WSP USA Volunteers Build Second Bridge for Rwanda Communities

For the second time this year, volunteers from WSP USA spent two weeks building a footbridge that will have a tremendous impact on lives in a remote Rwanda village.

Rudi Byron, Charlotte De Bettignies, Sarah Hoffman, Kevin Milligan and Derrick Rosenbach not only had an experience of a lifetime; it was also an innovative one.

In June, they were members of a second WSP USA team, this one sponsored by The Berger Charitable Foundation, that partnered with Bridges to Prosperity (B2P) and American Bridge to construct the 50-meter Karambi Steel Suspension Bridge that spans the Mwogo River and associated floodplain in the Gasumba municipality of Rwanda.

“I was honored to be a part of this bridge team,” said Hoffman, who is a senior environmental planner for WSP. “From the moment I watched a documentary that highlighted the group’s mission to connect communities separated by water systems, I walked away wanting to be a part of that vision.”


©2019 WSP USA

When the river floods three months out of the year access to resources are cut off. The bridge will improve life in the communities the bridge will serve.

A New Design

The new bridge consists of two main towers sitting on concrete pedestals, two main cables per tower saddles, 50 suspenders, and a steel grid decking walkway with mesh fencing and hand cable. A few weeks after mobilization of the project site, the design was modified from wood to steel decking.

“Our bridge was the pilot program,” Hoffman said. “This innovative design is faster and safer, and is a big step forward for B2P’s partnership with the Rwandan government and its commitment of building 355 footbridges over the next five years.”

“The community members were unsure about the bridge, since they could see through to the ground and river below them,” added Byron, who serves as director of the program. “But those worries faded once the bridge was inaugurated and folks went back and forth a few times. The build was seamless – we finished the bridge in five-and-a-half days!”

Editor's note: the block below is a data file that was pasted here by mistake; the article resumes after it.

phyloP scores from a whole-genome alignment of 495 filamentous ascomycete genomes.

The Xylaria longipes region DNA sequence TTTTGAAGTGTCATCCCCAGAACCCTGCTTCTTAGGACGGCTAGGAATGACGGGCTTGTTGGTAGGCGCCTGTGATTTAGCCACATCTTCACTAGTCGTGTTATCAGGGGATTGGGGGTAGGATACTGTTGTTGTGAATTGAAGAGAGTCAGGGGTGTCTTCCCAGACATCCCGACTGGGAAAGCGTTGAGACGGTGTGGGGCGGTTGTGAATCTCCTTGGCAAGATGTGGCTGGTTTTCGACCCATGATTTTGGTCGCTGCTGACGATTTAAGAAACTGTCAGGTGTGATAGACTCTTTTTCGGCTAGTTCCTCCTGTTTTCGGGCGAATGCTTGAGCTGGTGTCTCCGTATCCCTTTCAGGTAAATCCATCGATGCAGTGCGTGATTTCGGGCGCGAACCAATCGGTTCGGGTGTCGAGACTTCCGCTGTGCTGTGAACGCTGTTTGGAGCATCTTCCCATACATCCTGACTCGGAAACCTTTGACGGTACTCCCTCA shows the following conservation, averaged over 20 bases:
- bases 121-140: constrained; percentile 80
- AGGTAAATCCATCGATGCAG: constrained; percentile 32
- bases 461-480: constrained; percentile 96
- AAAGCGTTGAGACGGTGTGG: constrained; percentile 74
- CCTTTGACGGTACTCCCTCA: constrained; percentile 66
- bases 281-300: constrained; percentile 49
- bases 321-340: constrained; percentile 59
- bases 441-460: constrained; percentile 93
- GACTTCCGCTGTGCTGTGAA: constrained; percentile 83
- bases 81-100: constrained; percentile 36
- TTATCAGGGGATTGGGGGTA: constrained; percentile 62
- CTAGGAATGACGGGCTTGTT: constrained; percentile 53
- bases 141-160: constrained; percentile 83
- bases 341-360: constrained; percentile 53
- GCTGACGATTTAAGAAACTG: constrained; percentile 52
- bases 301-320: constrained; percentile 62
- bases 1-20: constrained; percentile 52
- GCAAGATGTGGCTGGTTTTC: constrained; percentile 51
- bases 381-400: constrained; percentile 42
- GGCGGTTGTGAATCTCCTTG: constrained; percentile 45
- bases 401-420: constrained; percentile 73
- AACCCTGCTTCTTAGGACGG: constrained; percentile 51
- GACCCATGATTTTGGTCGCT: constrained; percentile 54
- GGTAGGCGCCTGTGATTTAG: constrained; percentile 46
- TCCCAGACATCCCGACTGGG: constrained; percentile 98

Using a different kind of decking meant the rebar suspenders needed to be bent prior to installation at specific points. While the change didn’t pose any construction challenges it did require a bit of a learning curve, since it was an aspect of a bridge build that B2P hadn’t dealt with previously.

“I didn’t quite know what to expect going into this build,” Byron said. “While I learned a lot about bridge construction, I also learned an incredible amount from the community members and Rwanda in general. As a country, they are still healing, but the capacity for forgiveness and the resiliency they demonstrate was powerful.”


©2019 WSP USA

WSP volunteers (front row, left to right) Sarah Hoffman, Charlotte De Bettignies, Rudi Byron, (back row, l-r) Kevin Milligan and Derrick Rosenbach enjoyed the experience of a lifetime building a bridge for a Rwandan village.

Remarkable Community

Of the 12,500 community members, there are 1,200 children with schools on both sides of the bridge. Three months out of the year, the Mwogo River is too perilous to cross due to flooding.

When the river floods, access to resources—the market, healthcare and schools—are cut off. “Despite incredible progress in Rwanda over the last decade, barriers to critical resources still exist,” said Rosenbach, a senior planner at WSP. “The bridge has the potential to unlock economic opportunities and improve both wellness and education within the communities the bridge serves.”

“It’s a good feeling to be able to leave a lasting mark that the people will enjoy for many years,” added Milligan, a WSP engineer. “It was a thrill for them to meet new people and watch this project going on for a couple of weeks. Hopefully they will see that folks around the world and their own government want to help improve their quality of life and it will be an inspiration for younger people to participate in projects like this in the future.”

In May, a team of volunteers from WSP USA built a 206-foot-long suspension bridge for the residents of the Nyaruguru District of Rwanda.

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